Sin Takes a Holiday (1930)

Toronto Film Society presented Sin Takes a Holiday (1930) on Saturday, April 28, 2024 as part of the Season 76 Virtual Film Buffs Screening Series, Programme 8.

Production Company: Pathé Exchange. Producer: E.B. Derr.  Director: Paul L. Stein.  Story: Robert Milton, Dorothy Cairns.  Screenplay: Horace Jackson.  Cinematographer: John Mescall.  Editor: Daniel Mandell.  Music: Francis Groman.  Released November 10, 1930.

Cast: Constance Bennett (Sylvia Brenner), Kenneth McKenna (Gaylord Stanton), Basil Rathbone (Reggie Durant), Rita LaRoy (Grace Lawrence), Zasu Pitts (Annie).

Sin Takes a Holiday‘s 1930 release falls squarely in the middle of Hollywood’s pre-Code era, a brief period from the late 1920s until the enforcement of the Production Code Administration in 1934 that saw Hollywood filmmakers push contemporary social boundaries by exploring daring themes, particularly around sexuality and violence.

In the case of Sin Takes a Holiday, one need only glance at the film’s synopsis to confirm its pre-Code origins.

Sylvia Brenner (Constance Bennett) is a lowly New York secretary who secretly harbors feelings for her boss, Gaylord Stanton (Kenneth MacKenna), a confirmed bachelor and lothario who seeks affairs with married women for his romantic conquests. When one of his dalliances decides to leave her husband to marry him, Gaylord, eager to keep his single status, proposes a business arrangement to Sylvia: a sham marriage in name only for one year. Gaylord offers Sylvia generous financial compensation for her efforts, to which she agrees.

Shortly after the wedding, she is sent to Paris where she becomes emotionally entangled with Gaylord’s old friend, the very charming and wealthy Reggie Durant (Basil Rathbone). During her trip, Sylvia undergoes a transformation by discovering her self-worth and desirability to other men. Upon her return to New York, Sylvia must confront her feelings towards her new husband, all while fending off Reggie’s romantic intentions and having to reckon with the recently divorced woman determined to marry Gaylord.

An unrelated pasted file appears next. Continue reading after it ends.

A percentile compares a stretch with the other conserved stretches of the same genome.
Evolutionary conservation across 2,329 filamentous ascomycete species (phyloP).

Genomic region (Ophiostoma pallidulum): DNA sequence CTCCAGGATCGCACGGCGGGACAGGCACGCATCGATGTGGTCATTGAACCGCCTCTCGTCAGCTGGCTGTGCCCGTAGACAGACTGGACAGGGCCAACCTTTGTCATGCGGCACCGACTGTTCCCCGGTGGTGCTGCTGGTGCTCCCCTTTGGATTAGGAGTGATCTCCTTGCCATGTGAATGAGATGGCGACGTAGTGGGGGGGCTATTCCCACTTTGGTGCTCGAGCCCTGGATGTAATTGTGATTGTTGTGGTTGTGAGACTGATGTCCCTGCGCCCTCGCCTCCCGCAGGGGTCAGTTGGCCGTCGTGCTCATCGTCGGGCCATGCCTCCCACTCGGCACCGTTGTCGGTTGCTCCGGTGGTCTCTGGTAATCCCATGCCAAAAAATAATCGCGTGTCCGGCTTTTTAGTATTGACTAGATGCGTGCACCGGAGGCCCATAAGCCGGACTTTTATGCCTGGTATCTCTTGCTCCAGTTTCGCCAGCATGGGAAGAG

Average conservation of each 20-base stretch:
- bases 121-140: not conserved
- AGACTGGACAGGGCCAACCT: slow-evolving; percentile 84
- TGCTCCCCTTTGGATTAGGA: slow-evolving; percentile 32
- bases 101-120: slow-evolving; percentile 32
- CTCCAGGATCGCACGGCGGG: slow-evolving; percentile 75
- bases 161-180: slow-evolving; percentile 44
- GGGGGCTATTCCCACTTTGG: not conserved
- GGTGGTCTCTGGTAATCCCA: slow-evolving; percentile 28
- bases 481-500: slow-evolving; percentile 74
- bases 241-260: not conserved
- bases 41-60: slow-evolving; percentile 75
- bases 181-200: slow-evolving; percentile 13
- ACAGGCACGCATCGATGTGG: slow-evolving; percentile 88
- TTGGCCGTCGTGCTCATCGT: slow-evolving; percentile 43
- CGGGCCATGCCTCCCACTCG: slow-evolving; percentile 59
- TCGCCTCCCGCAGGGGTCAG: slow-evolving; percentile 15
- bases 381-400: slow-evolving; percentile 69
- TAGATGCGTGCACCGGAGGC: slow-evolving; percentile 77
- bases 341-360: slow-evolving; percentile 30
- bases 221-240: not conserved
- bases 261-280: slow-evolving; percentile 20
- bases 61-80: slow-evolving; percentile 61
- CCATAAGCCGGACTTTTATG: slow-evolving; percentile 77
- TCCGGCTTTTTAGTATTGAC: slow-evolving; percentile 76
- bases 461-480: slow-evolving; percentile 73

The story, slight and perhaps underwhelming by today’s standards, at the time was considered quite sophisticated, with liberated attitudes towards romantic relationships and female independence. In many ways, Sylvia defies traditional gender roles of the era by being in control of her destiny and sexuality. By the film’s conclusion, she has developed a real self-awareness, confidence and independence that would have stood out to audiences of the time.

Of note is the depiction of marriage in the film as a social construct that can be manipulated for personal gain or happiness. This somewhat cynical view is reinforced by Sylvia’s view of her relationship with Gaylord as a playful competition to be won. This is true of the film’s other characters, particularly Gaylord, who engage in their own deceptive and manipulative tactics (even with married women) in pursuit of fulfillment.

Of course, the role of Sylvia benefits greatly from Constance Bennett’s wonderful portrayal. Although perhaps not as known today, Bennett was among the most popular and highly paid actresses of the early 1930s, starring in a successful string of films until her death in 1966 at the age of 60. Her life was as dazzling and dramatic as the films she starred in. With five marriages throughout her lifetime, her character’s journey can also interestingly be seen as a reflection of Bennett’s own search for love and fulfillment.

Bennett was fortunate enough to be surrounded by a formidably charming pair of male co-stars in Kenneth MacKenna and Basil Rathbone. The trio all savour the frequent wit of screenwriter Horace Jackson’s script, replete with clever passages of eye-winking pre-Code innuendo that serve as a model of effective subtext.

The film’s contemporary positive critical reception reflected its appeal of the amusing and nuanced treatment of the mature subject matter, and the following excerpt from a review summarizes this sentiment:

Sin Takes a Holiday has a remarkable human appeal, and is cleverly interspersed with a sex angle, possibly hitherto undeveloped on the speaking screen. – Atlanta Constitution, December 26, 1930

While the film is not widely recognized today among the pantheon of classic comedies, its witty writing, sly performances, and Carroll Clark’s terrific sets make this an entertaining hallmark of pre-Code cinema that also dared to explore the complexity of romance and adult relationships.

Notes by Cam Tolton

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